In reviewing the trial court's denial of a defendant's motion to dismiss, "we must examine the evidence adduced at trial in the light most favorable to the State to determine if there is substantial evidence of every essential element of the crime." State v. McKinnon, 306 N.C. 288, 298, 293 S.E.2d 118, 125 (1982). “The test of whether the evidence is sufficient to withstand a motion to dismiss is whether a reasonable inference of defendant's guilt may be drawn therefrom, and the test is the same whether the evidence is direct or circumstantial.” State v. Gainey, 343 N.C. 79, 85, 468 S.E.2d 227, 231 (1996) (emphasis omitted). “If the trial court determines that a reasonable inference of the defendant's guilt may be drawn from the evidence, it must deny the defendant's motion and send the case to the jury even though the evidence may also support reasonable inferences of the defendant's innocence.” State v. Smith, 40 N.C. App. 72, 79, 252 S.E.2d 535, 540 (1979).
    The elements of the charge of assault with a deadly weapon with intent to kill inflicting serious injury under N.C. Gen. Stat. § 14-32(a) are: (1) an assault, (2) with a deadly weapon, (3) with intent to kill, (4) inflicting serious injury, (5) not resulting in death. See State v. Reid, 335 N.C. 647, 654, 440 S.E.2d 776, 780 (1994). "Before the issue of a defendant's guilt may be submitted to the jury, the trial court must be satisfied that substantial evidence has been introduced tending to prove each essential element of the offense charged and that the defendant was theperpetrator." Id. (quoting State v. Barts, 316 N.C. 666, 686, 343 S.E.2d 828, 841 (1986).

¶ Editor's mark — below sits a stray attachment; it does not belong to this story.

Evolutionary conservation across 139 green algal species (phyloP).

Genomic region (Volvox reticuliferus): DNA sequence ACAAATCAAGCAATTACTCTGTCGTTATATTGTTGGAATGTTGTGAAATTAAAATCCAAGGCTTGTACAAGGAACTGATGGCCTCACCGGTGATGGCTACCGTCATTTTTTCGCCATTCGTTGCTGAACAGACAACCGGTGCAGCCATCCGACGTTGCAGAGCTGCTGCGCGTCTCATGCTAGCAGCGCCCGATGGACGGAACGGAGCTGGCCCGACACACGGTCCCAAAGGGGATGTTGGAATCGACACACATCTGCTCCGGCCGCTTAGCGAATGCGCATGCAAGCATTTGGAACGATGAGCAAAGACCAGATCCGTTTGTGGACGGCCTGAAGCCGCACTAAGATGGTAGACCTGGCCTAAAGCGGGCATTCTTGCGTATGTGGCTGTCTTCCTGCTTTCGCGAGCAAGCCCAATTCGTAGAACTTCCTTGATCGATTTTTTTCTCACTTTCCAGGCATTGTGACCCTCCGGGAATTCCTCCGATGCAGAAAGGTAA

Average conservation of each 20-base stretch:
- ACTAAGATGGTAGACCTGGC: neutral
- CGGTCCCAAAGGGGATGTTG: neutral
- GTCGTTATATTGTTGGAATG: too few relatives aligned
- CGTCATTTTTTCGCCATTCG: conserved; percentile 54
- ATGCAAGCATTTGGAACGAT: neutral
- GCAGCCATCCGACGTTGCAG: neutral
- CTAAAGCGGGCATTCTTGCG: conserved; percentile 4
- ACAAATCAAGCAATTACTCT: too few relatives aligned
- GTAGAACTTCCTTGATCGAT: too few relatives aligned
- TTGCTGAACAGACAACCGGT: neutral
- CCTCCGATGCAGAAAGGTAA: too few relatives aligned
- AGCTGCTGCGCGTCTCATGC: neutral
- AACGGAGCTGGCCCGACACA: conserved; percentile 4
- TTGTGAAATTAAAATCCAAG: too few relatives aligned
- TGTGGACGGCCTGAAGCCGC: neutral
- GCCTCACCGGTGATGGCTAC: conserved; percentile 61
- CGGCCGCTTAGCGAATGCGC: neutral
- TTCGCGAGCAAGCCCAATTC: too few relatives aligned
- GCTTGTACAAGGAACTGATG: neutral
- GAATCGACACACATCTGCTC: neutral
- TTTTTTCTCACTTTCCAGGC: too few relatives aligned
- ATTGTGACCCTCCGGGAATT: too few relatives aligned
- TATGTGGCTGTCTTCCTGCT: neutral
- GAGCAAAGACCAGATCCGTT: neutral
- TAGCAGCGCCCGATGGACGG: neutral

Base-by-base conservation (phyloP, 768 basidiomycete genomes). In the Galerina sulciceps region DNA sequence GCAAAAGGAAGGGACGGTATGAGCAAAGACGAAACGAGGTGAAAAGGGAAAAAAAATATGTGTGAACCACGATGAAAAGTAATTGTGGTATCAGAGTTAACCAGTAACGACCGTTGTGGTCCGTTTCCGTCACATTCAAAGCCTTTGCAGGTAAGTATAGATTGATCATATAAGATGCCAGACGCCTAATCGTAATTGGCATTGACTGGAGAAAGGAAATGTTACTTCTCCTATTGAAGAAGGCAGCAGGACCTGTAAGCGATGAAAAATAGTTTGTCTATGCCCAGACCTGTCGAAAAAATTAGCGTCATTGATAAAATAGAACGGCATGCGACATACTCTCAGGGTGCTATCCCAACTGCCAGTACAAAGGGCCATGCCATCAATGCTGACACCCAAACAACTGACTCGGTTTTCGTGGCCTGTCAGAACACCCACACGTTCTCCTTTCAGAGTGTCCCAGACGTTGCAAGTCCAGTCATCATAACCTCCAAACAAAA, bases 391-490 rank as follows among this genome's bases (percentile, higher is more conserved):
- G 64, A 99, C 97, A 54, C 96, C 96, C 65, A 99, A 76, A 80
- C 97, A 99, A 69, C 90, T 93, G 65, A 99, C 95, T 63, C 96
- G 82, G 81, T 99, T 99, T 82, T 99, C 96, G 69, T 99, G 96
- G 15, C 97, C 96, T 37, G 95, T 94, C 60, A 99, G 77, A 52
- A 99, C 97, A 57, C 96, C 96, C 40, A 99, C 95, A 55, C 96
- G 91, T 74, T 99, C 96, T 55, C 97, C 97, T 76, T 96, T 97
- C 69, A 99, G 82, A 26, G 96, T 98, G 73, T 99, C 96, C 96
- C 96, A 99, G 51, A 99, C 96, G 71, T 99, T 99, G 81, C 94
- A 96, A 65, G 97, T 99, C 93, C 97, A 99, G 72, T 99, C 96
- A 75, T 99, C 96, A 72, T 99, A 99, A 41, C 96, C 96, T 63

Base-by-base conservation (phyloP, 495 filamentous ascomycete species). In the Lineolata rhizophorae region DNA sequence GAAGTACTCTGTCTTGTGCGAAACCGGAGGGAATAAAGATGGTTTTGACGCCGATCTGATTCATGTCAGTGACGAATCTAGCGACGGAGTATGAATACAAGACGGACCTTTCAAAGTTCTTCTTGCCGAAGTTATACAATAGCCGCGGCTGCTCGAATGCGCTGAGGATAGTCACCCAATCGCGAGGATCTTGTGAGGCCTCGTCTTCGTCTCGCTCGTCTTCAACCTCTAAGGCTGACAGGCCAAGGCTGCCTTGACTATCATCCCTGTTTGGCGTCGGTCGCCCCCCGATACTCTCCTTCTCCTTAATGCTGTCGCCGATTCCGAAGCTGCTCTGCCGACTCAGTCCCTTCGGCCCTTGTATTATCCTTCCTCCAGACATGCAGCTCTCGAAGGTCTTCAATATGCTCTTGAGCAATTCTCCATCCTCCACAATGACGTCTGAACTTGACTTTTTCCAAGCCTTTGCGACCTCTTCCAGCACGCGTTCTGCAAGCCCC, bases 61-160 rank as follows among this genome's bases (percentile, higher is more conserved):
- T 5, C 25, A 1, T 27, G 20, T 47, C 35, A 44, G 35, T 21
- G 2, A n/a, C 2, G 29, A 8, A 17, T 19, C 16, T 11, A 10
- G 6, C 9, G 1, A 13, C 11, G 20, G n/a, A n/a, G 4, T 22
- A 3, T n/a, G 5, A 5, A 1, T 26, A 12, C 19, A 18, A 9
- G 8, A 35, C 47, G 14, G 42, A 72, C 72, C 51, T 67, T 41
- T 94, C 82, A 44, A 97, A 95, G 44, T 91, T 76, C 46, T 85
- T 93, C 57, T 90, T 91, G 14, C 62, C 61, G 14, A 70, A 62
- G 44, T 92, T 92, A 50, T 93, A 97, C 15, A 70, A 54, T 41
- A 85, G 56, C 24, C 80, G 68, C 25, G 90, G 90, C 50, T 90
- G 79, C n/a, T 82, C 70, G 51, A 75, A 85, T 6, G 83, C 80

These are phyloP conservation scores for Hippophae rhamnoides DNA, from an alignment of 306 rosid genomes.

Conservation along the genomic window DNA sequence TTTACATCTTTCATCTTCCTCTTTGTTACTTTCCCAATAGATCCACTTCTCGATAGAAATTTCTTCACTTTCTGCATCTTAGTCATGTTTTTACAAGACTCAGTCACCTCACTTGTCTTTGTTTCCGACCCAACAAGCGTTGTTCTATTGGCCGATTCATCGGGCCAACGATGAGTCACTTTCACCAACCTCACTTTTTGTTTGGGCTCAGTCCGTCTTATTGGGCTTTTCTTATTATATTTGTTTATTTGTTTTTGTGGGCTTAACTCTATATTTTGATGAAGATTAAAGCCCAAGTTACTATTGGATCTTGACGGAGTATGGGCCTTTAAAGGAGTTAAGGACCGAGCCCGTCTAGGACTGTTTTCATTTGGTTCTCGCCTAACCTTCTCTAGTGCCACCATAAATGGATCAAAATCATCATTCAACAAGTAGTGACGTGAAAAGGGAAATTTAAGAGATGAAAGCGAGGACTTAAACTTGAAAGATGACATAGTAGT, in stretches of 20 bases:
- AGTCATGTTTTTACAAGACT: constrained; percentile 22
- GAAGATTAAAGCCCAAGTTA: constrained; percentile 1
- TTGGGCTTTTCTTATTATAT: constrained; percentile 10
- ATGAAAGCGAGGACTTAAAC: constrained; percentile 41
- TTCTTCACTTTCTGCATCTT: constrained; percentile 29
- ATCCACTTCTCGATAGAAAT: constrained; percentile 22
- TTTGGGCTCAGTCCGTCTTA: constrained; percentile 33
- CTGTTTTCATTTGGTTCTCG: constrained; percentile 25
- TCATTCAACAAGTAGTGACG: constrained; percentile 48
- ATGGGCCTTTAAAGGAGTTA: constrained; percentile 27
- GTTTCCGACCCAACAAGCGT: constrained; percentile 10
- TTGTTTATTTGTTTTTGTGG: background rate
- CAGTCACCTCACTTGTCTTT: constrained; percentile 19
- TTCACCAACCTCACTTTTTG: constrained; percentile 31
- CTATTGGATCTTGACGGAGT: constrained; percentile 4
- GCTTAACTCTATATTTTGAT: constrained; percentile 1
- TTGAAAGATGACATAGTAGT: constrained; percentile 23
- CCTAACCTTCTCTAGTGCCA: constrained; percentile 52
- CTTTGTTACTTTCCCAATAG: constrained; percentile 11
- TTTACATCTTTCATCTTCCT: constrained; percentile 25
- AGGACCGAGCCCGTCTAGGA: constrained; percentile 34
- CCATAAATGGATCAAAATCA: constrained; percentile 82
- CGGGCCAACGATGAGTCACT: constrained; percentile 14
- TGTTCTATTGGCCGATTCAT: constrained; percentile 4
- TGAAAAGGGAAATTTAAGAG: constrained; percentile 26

The defendant argues that the evidence does not support the conclusion that he intended to kill Mr. Southerland. “Proof of an assault with a deadly weapon inflicting serious injury not resulting in death does not, as a matter of law, establish a presumption of intent to kill. Such intent must be found by the jury as a fact from the evidence.” State v. Thacker, 281 N.C. 447, 455, 189 S.E.2d 145, 150 (1972), appeal after remand, 18 N.C. App. 547, 197 S.E.2d 248 (1973). However, “[a]n intent to kill may be inferred from the nature of the assault, the manner in which it was made, the conduct of the parties, and other relevant circumstances.” Id.; see also State v. White, 307 N.C. 42, 49, 296 S.E.2d 267, 271 (1982).
    There is ample evidence in the record from which a jury could reasonably infer that the defendant intended to kill Mr. Southerland. The record shows that defendant took a bat made substantially heavier with steel pipe and swung it at Mr. Southerland's head causing serious injury; defendant waited for quite awhile outside of Mr. Southerland's residence, as evidenced by the numerous cigarette butts found on the ground by defendant's car; and he attacked Mr. Southerland at night under conditions where he was most vulnerable. Moreover, there was evidence defendant believed that Mr. Southerland was carrying a bag of money and that he was planning to steal that money.
    This evidence was sufficient to allow a reasonable jury tofind that the defendant committed each of the elements of assault with a deadly weapon with intent to kill inflicting serious bodily injury not resulting in death. Therefore, this assignment of error is without merit.
    [2]Next, defendant contends that the trial court committed reversible error by not addressing a question from the jury. We disagree.